Now, reimagine that whole scenario except they’re equipped to deal with issues on the go with a smartphone. Your agents wouldn’t have had to rush from the cafe to handle the issue. They could have dealt with it, right from their phones, between cookies and stayed for the scones.

The wonders a smartphone can do when you're supporting on the go

With everyone owning at least one smartphone these days, giving your agents a quick way to track incoming tickets on their devices could be the solution to responding in time – at least for critical issues, when they’re away from their desk. With a mobile app that supports push notifications they can instantly receive alerts when tickets are assigned to them and decide on the go if they have to send out a quick canned response, make a call or head to a safe zone with their laptops to take care of the problem.

If you’re a Freshdesk user, you can download our iOS and Android apps and turn on the right notifications to receive updates on the go. You can choose to get all new tickets, new tickets in groups you belong to, updates when tickets are assigned directly to you, their status changes, or when customers respond.

Improve coverage across geographies

A global customer base means customers spread all over the world, across time zones and geographical regions. Some customers will wake up as you’re calling it a day. Others will be well into their day by time you put the coffee on.

So, your fast response will be lightning-speed for one customer and at a snail’s pace for another, no matter how efficient your processes are or how well equipped your team is.

So, the best thing to do when you have a global customer base is to have a global team. Build a distributed team that spans geographies based on where your customers are. Hire local staff and train them from your HQ. This way, you not only ensure fast responses but you also get brownie points for having local support reps who can speak the same language and will understand where the customer is coming from.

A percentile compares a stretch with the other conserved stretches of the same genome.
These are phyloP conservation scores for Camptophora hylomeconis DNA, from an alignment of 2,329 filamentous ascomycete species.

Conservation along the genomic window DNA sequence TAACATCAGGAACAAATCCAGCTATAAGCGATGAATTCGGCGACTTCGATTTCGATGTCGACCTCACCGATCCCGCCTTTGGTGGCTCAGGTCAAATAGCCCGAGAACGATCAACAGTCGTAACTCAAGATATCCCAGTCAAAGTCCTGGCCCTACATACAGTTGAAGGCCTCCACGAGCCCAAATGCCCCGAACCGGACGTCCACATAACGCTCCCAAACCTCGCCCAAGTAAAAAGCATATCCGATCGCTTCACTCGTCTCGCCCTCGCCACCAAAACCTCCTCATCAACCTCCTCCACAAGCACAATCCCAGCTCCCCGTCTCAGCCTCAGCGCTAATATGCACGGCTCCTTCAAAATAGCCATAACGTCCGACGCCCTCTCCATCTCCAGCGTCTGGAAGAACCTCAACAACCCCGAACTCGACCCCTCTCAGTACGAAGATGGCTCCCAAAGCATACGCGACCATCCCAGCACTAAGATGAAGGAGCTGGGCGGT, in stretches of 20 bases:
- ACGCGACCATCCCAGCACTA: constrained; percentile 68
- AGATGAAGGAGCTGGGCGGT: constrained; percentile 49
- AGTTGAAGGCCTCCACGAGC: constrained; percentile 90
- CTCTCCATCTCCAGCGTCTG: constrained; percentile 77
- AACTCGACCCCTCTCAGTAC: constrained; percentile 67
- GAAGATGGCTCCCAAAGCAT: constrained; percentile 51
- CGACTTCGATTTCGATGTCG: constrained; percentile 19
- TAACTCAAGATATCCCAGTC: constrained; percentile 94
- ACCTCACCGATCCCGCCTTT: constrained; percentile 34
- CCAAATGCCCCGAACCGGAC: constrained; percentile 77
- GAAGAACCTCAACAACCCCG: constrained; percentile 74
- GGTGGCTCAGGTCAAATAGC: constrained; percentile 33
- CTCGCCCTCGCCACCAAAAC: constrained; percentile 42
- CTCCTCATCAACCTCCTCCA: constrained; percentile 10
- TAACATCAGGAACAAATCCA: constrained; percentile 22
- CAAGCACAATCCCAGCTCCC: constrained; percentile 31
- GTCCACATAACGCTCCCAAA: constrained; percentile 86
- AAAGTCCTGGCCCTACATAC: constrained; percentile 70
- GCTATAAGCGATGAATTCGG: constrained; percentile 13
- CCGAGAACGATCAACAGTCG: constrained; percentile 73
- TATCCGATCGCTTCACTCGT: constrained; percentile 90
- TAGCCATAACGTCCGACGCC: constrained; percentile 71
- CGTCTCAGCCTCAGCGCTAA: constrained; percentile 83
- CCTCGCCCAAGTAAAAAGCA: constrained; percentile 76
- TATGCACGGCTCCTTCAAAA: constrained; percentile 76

If you can’t afford to hire people overseas, assign some of your employees to work on certain timezones, so your customers reaching out to you receive faster responses and resolutions.

Set the right expectations

SLAs work great on the agent side but if your customers are clueless about when they can expect a reply, you’re setting yourself up for trouble.

The key to remember here is ensuring that expected response times are actually front and center, prominently visible to your customers even as they’re reaching out. One way you can enforce this is by showing the average response time just before users hit ‘send’ on support portal’s contact form. Another is to include expected first response time in the automated acknowledgement you send customers when they submit a question.

British Airways has the right idea towards setting customer expectations

You might also want to have different sets of response times for different channels: users reaching out on Twitter might get a response instantly, a phone might always also help get to your support quickly, while customers emailing you may have to wait for a couple of hours. If you set different expectations for different channels, customers with urgent queries can default to the right mode of communication when they try to get some help.

Pro tip: By letting your customers know what information you need to solve the problem (like app version, the platform they’re using the app on etc.) even as they submit a question, you’ll be able to cut out that first fruitless interaction where all you’re really doing is gathering context and give them a solution that much faster.

If your customers find it inconvenient to provide details when they raise issues, you can start thinking of ways to capture such data in the background (with their permission, of course), automatically. If you’re in the technology space, this is relatively easy since you can programmatically send this information from your customer’s end (be it an app or a hardware device), as long as you have their permission.

On Freshdesk, you can go to Admin > Portals > tap Customize Portal > and go to the Layout and Pages tab to add a message that mentions your standard business hours or average response times. For channels like Twitter, it’s good to have the response time listed in the bio along with your company description.

If you think we’ve left out something essential, feel free to send over an email to or comment down below. We love comments.